So, even though this prophecy was about those false teachers, the fact that judgment is yet to come means that all the false teachers and all those who trouble Christ’s church are together destined for destruction. All who commit treason against God are swept into this coming judgment. God will execute judgment, which shows how He has always addressed the same issue.

An Inspiring Rescue

The problem is that we have all committed treason against God. There is not a single one of us who has not offended God by our sin. We are all rebels against our Maker like the treacherous Israelites, the fallen angels, Korah’s followers, and these false teachers. That means that God should be coming for us all in judgment. The description of the false teachers in verse 16 indicts us all: “These false teachers are murmurers, discontents, ones going after their own desires, and their mouth speaks boasts, ones admiring faces to gain advantage.”

How many of us drift into complaining about our work, resenting the blessings we have, justifying the ways that we long for sinful things, fall into pride, or kiss up to those who can promote our standing? This list, as the reason that God will judge the false teachers, drags us all before the bar of God’s courtroom and convicts us. From the repeated emphasis on ungodliness throughout verses 14–15, we see how heinous these sins truly are.

Yet, Jude’s citation of 1 Enoch 1:9 includes a particularly interesting feature. Jude says that “the Lord comes,” but the original text of 1 Enoch referred more generically to God coming. Jude replaced “God” with the New Testament’s standard designation for Christ. Just like he interpreted Israel’s rescue from Egypt in light of Christ as an act of Christ’s work to save His people, so too he also reread this Enoch prophecy in light of Christ. It is not merely God who comes to judge his enemies, but God the Son, the incarnate Lord.

Christ as the coming judge has twofold significance. The first time that the Son came to earth, He came to set the captives free. He came to rescue us from the exact judgment that He will inflict upon everyone who does not believe when He comes again. When Christ came the first time, He went to the cross, enduring God’s full wrath as He hung nailed to those beams. He underwent every measure of penalty owed to those who break God’s law. If you are a Christian, He did so to take your place on the executioner’s block. Everyone trusting Christ needs to know that they are safe from condemnation. Jesus paid for your sin and earned your place in heaven. When Christ returns, you will not bear the force of His judgment because He has already endured that for you to ensure your everlasting life with Him. Secondly, when Christ comes back to judge, Jude makes clear that it is to rescue His church. Hardship plagues God’s people in this age as we bear up under those who pressure the church to distort grace and reject Christ. Maybe those pressures are from the outside, from those who rebel against the Lord. But maybe those pressures come from within, as Jude addressed those claiming to be Christians who are leading the church astray.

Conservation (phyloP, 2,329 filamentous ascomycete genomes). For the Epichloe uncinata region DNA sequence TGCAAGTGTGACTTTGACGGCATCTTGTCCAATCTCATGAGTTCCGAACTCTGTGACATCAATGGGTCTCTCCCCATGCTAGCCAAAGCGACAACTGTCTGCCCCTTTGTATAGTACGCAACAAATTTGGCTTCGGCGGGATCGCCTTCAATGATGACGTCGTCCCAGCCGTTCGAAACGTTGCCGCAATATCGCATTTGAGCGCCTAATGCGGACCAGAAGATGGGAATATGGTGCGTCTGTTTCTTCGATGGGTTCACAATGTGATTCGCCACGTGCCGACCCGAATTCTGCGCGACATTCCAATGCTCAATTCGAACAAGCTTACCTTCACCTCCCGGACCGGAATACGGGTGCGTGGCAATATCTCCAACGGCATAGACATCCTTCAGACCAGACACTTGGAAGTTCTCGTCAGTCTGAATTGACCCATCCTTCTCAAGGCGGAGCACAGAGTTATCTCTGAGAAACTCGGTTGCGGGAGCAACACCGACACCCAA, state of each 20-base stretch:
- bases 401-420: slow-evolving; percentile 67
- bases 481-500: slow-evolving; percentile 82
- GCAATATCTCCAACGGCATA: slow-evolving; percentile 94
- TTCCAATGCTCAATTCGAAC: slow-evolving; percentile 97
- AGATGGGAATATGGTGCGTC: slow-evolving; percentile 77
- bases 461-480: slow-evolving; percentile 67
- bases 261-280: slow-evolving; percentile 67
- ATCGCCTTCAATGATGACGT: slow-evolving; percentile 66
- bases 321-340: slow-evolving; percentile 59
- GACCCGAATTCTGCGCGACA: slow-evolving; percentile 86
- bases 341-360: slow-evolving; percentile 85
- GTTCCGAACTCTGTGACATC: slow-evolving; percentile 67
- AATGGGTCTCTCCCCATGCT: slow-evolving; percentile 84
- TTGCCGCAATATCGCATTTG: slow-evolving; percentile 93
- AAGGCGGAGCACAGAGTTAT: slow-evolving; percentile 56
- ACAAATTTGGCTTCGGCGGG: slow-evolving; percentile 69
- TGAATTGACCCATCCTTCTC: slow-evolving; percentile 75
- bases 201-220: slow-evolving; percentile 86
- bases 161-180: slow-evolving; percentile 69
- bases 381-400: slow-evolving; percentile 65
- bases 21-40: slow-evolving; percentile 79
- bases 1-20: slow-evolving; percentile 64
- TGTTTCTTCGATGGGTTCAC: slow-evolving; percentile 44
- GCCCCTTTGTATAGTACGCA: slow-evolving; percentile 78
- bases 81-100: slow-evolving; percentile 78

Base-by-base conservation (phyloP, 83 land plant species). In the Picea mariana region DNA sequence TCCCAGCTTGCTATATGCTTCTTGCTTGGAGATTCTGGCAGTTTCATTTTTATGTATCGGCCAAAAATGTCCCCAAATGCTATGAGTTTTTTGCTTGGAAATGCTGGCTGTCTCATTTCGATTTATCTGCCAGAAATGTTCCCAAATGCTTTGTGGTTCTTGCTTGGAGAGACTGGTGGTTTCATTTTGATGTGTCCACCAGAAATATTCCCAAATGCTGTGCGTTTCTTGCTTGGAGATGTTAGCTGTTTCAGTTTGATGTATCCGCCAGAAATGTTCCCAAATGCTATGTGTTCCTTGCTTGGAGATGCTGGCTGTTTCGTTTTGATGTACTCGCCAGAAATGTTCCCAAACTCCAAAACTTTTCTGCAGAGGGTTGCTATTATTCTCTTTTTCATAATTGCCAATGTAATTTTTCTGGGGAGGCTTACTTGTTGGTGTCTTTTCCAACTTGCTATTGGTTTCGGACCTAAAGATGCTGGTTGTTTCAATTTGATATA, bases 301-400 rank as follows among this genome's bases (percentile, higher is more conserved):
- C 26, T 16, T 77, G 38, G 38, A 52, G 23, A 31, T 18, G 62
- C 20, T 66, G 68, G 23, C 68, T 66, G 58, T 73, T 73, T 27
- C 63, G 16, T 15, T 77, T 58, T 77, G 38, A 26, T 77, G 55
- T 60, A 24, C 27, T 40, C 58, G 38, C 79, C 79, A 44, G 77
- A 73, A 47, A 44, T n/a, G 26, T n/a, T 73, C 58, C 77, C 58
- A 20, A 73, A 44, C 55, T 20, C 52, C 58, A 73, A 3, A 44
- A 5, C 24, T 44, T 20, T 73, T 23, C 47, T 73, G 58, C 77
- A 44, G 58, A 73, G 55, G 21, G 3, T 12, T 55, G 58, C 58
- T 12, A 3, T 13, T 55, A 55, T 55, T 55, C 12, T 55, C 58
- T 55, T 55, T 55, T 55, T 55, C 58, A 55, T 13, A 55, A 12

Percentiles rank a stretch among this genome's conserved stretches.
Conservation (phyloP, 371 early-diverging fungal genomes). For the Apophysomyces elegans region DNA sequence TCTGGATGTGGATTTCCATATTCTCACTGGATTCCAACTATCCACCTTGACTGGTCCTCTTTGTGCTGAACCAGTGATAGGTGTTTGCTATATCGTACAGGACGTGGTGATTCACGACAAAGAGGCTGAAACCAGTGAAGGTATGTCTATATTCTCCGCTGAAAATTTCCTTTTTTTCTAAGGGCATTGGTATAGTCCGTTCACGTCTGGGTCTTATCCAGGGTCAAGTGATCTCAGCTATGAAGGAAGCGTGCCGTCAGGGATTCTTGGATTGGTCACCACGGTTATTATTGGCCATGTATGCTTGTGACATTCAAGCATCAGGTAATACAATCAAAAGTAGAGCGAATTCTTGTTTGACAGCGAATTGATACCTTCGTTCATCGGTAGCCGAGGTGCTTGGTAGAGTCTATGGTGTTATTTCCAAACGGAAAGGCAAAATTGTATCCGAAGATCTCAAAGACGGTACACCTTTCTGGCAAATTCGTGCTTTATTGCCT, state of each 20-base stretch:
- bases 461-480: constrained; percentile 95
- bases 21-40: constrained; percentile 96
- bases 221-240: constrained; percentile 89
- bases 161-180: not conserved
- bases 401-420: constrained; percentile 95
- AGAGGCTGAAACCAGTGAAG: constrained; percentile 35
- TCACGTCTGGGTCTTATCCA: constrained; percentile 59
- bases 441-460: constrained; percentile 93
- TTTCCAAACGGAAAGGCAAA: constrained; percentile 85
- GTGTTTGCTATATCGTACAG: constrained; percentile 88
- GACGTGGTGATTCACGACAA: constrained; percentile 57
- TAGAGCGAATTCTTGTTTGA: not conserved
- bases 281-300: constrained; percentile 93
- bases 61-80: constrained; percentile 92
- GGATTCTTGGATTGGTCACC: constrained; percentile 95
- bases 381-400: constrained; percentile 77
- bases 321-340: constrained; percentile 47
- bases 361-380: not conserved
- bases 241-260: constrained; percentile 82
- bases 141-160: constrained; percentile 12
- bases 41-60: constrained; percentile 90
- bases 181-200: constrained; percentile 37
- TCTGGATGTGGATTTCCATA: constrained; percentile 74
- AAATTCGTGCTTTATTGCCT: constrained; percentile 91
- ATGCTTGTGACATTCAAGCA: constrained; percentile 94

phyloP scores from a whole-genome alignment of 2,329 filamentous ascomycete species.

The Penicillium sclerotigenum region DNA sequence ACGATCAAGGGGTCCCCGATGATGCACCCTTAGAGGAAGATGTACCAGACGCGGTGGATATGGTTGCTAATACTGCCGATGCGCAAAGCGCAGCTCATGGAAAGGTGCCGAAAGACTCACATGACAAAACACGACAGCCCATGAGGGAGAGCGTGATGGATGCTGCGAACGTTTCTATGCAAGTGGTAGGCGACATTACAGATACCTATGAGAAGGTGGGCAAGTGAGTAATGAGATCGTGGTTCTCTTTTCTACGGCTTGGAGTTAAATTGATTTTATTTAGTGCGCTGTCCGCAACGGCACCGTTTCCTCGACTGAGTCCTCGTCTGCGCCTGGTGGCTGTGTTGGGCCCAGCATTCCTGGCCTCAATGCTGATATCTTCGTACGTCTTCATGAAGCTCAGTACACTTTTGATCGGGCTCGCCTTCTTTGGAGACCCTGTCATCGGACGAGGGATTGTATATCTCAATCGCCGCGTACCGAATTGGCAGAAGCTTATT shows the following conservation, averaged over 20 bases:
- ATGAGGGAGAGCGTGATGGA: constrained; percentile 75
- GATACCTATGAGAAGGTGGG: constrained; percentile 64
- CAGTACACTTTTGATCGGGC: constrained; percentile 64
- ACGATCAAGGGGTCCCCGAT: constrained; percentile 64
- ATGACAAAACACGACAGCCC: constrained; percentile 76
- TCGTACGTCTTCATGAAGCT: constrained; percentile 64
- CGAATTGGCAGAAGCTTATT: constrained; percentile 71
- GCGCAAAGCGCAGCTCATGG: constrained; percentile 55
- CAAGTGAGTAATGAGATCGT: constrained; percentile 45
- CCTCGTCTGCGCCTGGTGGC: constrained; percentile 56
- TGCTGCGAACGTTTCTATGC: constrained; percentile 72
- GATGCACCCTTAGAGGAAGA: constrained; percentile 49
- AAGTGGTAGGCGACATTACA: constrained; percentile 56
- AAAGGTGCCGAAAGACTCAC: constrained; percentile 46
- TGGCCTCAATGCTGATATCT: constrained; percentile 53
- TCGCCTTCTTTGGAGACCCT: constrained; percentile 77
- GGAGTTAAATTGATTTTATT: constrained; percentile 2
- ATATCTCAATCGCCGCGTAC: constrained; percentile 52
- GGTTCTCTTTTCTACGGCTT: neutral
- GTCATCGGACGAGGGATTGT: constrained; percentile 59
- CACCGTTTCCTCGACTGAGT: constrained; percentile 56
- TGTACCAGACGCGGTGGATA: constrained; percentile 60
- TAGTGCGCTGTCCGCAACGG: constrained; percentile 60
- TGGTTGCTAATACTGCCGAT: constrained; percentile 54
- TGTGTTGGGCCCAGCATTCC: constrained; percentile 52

Either way, Christ will purge the church of her troubles when He comes back. Our redemption will be complete, and it will be complete as Jesus frees us of all that has troubled us. Christians have every reason to hope. God has promised to rescue His church. He has bought us out of everlasting condemnation through the blood of Christ. God does not leave His people aimless in this world but sets our sights on the horizons of history, reminding us how He so richly cares for His people. Never lose heart, believer. History rolls on, and Christ has promised that the gates of hell will never prevail against His church. We pray because we believe God will hear us. And we believe God hears us because Jesus has won our audience in the heavenly throne room.

©Harrison Perkins. All Rights Reserved.

Here is the entire series so far.